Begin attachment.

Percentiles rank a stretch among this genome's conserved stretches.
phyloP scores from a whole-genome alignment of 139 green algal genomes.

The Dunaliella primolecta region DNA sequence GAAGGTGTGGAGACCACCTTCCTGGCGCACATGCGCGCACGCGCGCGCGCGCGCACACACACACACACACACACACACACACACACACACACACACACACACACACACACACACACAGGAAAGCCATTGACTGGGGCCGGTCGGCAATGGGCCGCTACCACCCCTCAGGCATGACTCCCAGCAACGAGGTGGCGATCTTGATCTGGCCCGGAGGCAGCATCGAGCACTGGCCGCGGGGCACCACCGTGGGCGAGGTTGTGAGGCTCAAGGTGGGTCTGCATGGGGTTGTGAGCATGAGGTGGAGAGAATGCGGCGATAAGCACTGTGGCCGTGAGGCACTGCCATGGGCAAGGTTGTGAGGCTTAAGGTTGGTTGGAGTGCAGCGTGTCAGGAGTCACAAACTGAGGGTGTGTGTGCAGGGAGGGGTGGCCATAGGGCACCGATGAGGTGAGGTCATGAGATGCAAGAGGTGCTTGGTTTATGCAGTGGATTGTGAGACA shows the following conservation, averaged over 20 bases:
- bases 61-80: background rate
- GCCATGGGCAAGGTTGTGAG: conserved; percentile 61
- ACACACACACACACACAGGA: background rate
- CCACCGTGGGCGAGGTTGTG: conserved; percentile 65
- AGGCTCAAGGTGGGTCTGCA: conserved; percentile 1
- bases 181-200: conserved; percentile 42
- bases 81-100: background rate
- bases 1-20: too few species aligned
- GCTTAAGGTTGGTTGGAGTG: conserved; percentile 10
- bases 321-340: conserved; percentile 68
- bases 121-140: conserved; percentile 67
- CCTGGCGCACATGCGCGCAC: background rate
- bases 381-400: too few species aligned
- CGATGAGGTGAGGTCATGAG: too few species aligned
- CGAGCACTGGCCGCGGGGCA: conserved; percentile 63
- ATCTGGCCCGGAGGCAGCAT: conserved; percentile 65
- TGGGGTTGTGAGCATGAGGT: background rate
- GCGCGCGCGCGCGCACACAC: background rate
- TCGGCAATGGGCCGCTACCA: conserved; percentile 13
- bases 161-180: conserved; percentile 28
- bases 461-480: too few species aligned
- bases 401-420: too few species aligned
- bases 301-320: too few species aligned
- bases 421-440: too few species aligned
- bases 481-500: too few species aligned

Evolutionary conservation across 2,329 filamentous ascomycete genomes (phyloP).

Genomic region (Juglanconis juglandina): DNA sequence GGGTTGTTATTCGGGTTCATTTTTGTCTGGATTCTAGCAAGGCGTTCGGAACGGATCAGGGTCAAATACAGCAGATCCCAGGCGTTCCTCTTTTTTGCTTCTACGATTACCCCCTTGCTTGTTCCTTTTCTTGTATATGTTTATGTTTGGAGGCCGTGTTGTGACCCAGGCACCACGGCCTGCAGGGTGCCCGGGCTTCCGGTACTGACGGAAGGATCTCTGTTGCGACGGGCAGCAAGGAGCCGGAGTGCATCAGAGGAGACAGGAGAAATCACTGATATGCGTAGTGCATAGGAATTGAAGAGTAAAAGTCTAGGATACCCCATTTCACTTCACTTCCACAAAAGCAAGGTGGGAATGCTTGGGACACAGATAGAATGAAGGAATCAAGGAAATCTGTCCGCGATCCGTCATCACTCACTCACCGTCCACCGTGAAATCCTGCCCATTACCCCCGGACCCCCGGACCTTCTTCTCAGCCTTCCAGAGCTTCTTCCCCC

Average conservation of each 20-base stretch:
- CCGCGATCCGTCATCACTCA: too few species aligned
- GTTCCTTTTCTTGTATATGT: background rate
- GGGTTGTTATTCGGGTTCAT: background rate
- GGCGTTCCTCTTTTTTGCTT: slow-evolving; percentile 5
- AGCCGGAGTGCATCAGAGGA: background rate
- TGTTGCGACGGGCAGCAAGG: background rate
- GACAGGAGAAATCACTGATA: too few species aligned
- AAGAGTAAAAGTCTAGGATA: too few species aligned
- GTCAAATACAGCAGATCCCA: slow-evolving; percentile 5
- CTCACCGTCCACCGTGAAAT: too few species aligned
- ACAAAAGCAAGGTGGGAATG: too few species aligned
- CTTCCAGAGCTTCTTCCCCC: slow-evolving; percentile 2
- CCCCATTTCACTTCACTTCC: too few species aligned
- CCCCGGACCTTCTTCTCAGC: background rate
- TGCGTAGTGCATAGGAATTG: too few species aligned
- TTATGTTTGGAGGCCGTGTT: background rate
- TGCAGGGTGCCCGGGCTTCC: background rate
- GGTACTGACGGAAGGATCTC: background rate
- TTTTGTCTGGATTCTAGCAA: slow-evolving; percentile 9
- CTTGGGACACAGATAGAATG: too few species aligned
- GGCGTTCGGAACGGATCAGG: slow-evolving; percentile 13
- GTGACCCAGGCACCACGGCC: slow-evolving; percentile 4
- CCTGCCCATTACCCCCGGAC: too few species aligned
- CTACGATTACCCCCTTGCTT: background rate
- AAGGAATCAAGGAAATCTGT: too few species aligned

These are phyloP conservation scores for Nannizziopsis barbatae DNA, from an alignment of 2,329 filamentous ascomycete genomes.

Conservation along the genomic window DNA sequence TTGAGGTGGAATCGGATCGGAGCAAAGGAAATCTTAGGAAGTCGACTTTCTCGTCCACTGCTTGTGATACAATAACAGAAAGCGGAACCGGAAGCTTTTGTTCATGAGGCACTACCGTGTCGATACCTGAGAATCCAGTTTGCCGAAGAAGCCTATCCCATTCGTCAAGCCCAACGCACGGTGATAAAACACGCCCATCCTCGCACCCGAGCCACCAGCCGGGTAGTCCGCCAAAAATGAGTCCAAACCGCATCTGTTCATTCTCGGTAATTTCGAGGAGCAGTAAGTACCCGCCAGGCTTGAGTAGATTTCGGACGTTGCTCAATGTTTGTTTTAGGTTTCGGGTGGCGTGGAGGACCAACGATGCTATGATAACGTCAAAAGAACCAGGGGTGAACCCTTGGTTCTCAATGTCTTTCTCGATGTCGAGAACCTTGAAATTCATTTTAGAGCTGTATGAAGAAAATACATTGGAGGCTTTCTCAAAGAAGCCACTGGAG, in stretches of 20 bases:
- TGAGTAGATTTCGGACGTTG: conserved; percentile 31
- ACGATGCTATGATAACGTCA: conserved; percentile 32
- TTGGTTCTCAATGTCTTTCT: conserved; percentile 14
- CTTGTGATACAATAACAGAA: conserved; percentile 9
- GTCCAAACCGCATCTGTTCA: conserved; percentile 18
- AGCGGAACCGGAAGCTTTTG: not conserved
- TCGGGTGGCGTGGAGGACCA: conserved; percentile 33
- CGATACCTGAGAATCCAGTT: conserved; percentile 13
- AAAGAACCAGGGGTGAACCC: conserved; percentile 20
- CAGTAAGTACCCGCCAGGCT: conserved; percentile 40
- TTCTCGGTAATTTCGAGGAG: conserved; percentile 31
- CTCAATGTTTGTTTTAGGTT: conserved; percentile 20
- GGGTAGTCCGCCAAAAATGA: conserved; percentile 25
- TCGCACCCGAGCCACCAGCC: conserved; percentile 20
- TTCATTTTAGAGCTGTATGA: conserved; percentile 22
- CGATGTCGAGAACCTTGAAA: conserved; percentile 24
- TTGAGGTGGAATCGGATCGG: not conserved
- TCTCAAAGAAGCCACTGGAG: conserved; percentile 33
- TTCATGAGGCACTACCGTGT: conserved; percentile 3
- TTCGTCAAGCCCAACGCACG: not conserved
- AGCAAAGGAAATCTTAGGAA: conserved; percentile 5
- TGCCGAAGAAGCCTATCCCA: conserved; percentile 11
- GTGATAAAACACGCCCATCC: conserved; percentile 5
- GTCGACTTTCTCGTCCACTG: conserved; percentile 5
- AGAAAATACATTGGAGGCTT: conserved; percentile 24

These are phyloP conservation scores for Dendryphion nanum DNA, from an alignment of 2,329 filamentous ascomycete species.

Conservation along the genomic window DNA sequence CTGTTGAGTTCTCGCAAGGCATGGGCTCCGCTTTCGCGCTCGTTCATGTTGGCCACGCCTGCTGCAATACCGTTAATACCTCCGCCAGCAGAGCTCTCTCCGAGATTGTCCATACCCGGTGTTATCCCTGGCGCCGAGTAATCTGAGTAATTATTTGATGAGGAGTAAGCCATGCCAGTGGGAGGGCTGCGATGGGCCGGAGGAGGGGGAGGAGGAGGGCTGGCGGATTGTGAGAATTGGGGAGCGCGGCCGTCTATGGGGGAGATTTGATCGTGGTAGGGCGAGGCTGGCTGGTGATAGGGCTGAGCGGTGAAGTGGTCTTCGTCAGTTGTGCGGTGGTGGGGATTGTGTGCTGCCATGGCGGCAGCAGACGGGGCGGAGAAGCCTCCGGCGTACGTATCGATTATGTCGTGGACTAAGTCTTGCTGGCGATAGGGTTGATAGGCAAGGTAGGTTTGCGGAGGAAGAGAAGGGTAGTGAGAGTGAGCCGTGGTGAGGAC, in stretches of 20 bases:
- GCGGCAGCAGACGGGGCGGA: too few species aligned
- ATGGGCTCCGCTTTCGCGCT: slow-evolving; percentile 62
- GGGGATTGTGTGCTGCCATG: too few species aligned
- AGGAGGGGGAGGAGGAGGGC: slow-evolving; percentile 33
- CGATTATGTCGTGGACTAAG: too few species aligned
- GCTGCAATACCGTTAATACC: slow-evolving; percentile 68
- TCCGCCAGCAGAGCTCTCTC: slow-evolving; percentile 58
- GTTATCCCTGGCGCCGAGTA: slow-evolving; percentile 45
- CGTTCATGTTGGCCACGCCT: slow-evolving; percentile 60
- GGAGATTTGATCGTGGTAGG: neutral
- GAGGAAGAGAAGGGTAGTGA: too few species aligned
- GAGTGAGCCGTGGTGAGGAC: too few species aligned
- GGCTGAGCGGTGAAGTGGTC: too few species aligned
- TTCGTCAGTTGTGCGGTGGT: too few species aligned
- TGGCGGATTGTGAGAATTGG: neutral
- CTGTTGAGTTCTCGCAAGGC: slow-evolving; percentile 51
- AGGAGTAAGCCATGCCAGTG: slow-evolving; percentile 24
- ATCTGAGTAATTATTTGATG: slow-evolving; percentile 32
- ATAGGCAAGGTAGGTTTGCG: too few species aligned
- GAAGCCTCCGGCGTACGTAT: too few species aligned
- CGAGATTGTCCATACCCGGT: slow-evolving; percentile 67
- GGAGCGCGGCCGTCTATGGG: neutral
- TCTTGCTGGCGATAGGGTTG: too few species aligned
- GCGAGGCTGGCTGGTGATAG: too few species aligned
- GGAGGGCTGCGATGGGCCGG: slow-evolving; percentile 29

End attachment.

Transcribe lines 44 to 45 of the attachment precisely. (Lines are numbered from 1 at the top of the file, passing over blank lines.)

- CCCCATTTCACTTCACTTCC: too few species aligned
- CCCCGGACCTTCTTCTCAGC: background rate